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article imageInterview with Slash Special

By Adrian Peel     Sep 1, 2014 in Music
The guitar legend, who really needs no introduction, chats to Digital Journal about the new album he's about to release with current collaborators, Myles Kennedy and The Conspirators.
That mop of black curly hair (with the top hat usually perched on top of it) all but obscuring the face, the shirtless torso and the low-slung Les Paul; these images, instantly familiar to millions - often imitated, though rarely pulled off with as much effortless bravado - epitomise the louche, devil-may-care spirit of rock 'n' roll and recall a time before the dance music explosion of the '90s when hard rock and heavy metal still ruled the airwaves.
I am of course referring to Slash, born Saul Hudson in London in 1965 and a resident of California for most of his life. After shooting to worldwide fame as a member of Guns 'N' Roses, the much admired musician enjoyed further success as part of Slash's Snakepit and Velvet Revolver and is about to launch his third album with Myles Kennedy, touring guitarist Frank Sidoris (not on the record), bassist Todd Kerns and drummer Brent Fitz.
I caught up with the now-sober guitarist on the road, where the tour with Aerosmith is still ongoing. "We're in North Carolina on a day stop en route to Atlantic City from Hollywood, Florida," he explains, "and it's been a lot of fun.
"It's great playing with those guys. It's really a great rock 'n' roll package. Both bands work well together and for fans coming down to see the show, it's not disjointed. It's really a complete experience."
"That's definitely true," confirms Slash, when I mention that, to my knowledge, Aerosmith was the group that originally aroused his interest in rock music - "and they're still one of my all-time favourite bands.
"We have a history going back to the late '80s when we toured with them as Guns 'N' Roses and they had just gotten back together and put out their Permanent Vacation record. So it was quite a tour and I've been close to those guys ever since."
"We do Guns 'N' Roses, Snakepit and Velvet Revolver songs, along with our own stuff," he says of their something-for-everyone setlist, "and that's been by design early on because I wanted to be able to cover my own catalogue, so to speak. A lot of the songs prior to this band I didn't get to play anymore..."
"We actually do one or two songs off of Use your Illusions," he continues, when I mention the fact that the bulk of the G 'N' R songs chosen seem to come from their 1987 masterpiece Appetite for Destruction, "but primarily the golden era of Guns 'N' Roses was before it got really big! So I tend to play songs off that album."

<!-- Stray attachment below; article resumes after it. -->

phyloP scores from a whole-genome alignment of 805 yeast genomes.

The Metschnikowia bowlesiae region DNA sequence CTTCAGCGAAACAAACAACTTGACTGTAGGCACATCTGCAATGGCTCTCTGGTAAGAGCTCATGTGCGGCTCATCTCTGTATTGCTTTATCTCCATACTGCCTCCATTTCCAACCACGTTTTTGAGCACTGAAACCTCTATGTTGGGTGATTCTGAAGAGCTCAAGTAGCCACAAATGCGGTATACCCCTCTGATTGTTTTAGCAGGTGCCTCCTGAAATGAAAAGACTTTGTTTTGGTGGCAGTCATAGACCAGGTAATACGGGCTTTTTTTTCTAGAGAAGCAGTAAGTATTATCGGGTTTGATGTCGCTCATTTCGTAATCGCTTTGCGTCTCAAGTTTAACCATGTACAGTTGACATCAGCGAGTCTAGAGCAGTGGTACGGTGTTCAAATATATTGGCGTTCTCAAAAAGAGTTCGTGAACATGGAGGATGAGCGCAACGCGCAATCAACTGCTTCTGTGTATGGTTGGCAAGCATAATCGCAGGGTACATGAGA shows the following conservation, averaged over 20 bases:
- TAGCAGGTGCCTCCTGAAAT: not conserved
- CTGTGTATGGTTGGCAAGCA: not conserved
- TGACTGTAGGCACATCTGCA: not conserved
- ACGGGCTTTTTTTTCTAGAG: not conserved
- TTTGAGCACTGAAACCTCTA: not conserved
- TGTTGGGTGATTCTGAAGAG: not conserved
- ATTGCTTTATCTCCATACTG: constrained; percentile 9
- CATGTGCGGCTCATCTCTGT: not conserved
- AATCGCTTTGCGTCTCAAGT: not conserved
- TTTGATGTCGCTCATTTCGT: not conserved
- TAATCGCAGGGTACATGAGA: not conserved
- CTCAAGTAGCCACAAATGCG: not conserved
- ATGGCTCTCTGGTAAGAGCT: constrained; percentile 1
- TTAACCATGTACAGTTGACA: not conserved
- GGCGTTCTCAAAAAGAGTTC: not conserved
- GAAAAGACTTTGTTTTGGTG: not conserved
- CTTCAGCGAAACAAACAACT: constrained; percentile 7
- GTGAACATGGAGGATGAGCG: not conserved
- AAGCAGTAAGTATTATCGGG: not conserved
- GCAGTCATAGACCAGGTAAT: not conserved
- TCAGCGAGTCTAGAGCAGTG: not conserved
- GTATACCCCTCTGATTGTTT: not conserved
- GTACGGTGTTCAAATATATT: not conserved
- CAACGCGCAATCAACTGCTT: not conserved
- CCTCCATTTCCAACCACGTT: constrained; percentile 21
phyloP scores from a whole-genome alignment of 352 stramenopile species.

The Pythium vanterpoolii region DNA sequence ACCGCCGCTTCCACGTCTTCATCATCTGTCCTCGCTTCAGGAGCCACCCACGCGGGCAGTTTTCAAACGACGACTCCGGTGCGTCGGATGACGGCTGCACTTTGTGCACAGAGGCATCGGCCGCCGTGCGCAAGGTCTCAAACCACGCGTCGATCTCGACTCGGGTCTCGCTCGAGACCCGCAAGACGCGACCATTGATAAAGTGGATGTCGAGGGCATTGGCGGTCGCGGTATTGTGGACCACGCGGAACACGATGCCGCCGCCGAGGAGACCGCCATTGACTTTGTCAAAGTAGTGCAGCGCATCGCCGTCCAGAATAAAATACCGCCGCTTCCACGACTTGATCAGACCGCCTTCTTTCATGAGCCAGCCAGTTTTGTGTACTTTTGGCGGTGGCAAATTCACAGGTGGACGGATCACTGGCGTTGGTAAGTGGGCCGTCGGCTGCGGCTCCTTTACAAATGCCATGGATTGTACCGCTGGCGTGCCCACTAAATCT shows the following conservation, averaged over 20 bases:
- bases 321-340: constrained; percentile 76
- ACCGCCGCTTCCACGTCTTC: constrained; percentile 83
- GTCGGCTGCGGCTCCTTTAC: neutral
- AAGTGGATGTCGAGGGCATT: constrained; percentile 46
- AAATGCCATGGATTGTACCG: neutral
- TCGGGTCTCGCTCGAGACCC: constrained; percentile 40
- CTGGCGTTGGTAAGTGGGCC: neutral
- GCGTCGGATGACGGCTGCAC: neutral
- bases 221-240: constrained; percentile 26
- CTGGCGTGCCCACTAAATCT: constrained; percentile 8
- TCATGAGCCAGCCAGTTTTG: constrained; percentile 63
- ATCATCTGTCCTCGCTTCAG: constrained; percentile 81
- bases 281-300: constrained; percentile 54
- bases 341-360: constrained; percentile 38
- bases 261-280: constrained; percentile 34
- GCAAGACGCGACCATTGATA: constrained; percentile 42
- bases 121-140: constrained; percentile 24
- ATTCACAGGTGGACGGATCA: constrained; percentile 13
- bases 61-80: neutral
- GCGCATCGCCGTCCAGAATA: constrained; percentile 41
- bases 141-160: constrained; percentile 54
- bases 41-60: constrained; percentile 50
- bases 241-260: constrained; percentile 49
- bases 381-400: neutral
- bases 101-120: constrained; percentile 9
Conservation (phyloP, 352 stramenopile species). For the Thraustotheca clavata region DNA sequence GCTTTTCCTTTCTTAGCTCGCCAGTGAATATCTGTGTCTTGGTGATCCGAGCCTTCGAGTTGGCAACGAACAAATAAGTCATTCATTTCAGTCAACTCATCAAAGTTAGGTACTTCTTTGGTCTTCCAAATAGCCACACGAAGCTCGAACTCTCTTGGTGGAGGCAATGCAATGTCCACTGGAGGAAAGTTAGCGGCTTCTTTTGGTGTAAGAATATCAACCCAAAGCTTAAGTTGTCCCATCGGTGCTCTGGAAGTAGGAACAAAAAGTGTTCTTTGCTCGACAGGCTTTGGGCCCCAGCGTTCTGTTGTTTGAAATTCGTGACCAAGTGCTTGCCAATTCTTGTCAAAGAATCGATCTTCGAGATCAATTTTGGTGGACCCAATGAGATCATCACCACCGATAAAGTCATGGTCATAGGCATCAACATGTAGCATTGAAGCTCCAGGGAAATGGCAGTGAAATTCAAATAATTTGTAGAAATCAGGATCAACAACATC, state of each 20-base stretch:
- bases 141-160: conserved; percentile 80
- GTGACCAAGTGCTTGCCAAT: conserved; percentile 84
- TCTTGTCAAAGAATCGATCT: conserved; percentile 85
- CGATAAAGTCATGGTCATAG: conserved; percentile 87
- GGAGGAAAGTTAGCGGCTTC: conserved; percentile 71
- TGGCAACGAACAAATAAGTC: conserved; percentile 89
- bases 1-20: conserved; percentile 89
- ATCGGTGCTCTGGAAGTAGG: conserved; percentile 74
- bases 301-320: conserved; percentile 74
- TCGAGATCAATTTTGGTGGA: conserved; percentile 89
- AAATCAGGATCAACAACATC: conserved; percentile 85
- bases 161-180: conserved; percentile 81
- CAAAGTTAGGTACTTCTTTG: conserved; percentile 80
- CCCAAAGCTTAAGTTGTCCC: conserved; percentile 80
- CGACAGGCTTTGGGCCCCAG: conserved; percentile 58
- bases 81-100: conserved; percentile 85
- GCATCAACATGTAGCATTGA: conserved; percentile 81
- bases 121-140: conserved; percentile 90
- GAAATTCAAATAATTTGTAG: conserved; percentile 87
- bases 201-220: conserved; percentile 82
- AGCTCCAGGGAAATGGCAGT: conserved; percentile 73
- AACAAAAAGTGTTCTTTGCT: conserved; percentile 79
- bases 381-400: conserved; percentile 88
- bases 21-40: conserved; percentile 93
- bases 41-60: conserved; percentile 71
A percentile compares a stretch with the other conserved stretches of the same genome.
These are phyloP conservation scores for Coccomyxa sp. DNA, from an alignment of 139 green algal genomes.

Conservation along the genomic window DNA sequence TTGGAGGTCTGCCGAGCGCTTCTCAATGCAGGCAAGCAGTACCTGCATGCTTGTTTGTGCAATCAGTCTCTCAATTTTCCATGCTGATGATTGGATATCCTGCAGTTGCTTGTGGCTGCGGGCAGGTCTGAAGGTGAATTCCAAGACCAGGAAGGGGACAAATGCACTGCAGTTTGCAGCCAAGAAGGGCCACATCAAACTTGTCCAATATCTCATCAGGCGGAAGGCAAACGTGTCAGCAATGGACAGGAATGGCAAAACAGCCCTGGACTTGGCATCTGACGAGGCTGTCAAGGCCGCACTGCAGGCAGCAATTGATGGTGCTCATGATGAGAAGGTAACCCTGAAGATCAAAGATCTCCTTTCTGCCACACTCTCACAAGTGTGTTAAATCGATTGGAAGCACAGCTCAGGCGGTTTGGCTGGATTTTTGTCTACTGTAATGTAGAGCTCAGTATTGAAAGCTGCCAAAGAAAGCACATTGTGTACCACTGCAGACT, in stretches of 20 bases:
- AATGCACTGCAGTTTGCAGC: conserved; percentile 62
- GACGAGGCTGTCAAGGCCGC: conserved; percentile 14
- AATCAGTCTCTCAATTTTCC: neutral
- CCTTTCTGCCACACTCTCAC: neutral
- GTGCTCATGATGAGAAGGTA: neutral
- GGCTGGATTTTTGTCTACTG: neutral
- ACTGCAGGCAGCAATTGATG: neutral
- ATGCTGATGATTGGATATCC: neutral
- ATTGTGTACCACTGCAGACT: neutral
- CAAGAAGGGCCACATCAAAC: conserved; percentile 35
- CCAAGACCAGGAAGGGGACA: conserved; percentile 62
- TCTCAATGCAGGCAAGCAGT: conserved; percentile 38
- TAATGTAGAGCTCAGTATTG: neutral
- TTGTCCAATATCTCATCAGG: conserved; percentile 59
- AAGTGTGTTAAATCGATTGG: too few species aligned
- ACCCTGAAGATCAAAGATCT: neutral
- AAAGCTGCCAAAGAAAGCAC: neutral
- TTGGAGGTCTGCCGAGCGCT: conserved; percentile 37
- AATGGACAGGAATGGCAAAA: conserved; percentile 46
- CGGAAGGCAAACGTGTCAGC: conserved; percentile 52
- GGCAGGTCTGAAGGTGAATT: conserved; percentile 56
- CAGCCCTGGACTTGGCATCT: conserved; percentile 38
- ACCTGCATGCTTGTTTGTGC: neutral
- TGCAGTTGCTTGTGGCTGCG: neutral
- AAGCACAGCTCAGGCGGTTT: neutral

World on Fire is the upcoming new album from Slash and his buddies (Slash Featuring Myles Kennedy and The Conspirators to give them their official title) and I asked the former hellraiser how it differs from his other work.
"It's not so much how much it differs... I'd say it's the next step in the evolution of what we've been doing since we first got together in 2010. We toured on my first solo record that Myles contributed to (2010s's Slash), but the other guys I hadn't met yet. We did a tour for that and really sort of solidified as more of a band than a solo project.
"Then we went in the studio and did Apocalyptic Love just exploring creatively where we were at that point, having just got together after a year of touring. This is basically where we're at now..."
Unbelievably, despite his many years of chart action, the first single to be released off the new record, the title track, is Slash's fastest-climbing song on radio ever.
"That's what I'm told," he laughs. "Those are statistics that I don't really pay much attention to, but my management does - they sort of feed me information here and there. So yeah, apparently so, which is nice."
The album contains a whopping 17 tracks. Does the Hall-of-Famer (inducted as a member of Guns 'N' Roses in 2012), who came in at an impressive number six in a 2008 countdown of the 100 Greatest Guitar Solos of all time - for his still-stirring performance on "November Rain" - have any particular favourites among them?
"That's always a tough question because a new release for an artist, at least for myself, is always such a personal statement and all the material has its own significance. Each song has a very significant reason for being there, that you're too close to it to be able to pick one from the other!
"There's a song called 'Beneath The Savage Sun', which is a very epic song about elephant poaching. Actually not even just elephants, but poaching in general - and from the point-of-view of the actual animal itself, which is a really great statement and very poignant. It's an epic, long song and very heavy...